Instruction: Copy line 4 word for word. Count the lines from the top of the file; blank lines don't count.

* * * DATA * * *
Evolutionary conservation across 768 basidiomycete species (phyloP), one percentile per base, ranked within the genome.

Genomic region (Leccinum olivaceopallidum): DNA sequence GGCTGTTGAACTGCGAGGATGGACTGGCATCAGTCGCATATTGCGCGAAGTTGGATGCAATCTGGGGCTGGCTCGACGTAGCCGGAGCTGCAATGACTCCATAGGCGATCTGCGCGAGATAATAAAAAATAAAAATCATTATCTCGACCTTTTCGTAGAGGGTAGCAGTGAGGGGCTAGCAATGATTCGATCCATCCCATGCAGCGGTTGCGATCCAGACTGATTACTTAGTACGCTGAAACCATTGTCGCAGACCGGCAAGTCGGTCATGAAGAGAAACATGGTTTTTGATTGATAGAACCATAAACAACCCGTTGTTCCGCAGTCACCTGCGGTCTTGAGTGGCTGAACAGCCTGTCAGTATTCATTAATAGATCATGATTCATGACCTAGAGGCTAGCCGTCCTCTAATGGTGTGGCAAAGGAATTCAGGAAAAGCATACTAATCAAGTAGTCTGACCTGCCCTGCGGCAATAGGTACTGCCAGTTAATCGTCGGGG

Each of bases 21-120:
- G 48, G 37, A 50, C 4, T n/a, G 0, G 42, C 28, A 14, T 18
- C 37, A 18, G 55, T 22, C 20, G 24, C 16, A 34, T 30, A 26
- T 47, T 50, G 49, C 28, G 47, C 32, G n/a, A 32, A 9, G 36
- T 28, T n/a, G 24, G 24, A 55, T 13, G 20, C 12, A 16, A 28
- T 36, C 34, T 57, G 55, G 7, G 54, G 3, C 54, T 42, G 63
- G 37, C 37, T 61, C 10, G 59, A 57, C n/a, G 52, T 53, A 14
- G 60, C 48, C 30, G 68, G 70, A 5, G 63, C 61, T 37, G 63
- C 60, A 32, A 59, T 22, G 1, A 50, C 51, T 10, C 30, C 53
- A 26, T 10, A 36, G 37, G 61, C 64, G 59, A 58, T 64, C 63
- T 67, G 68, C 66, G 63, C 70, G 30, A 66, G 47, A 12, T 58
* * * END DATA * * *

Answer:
- G 48, G 37, A 50, C 4, T n/a, G 0, G 42, C 28, A 14, T 18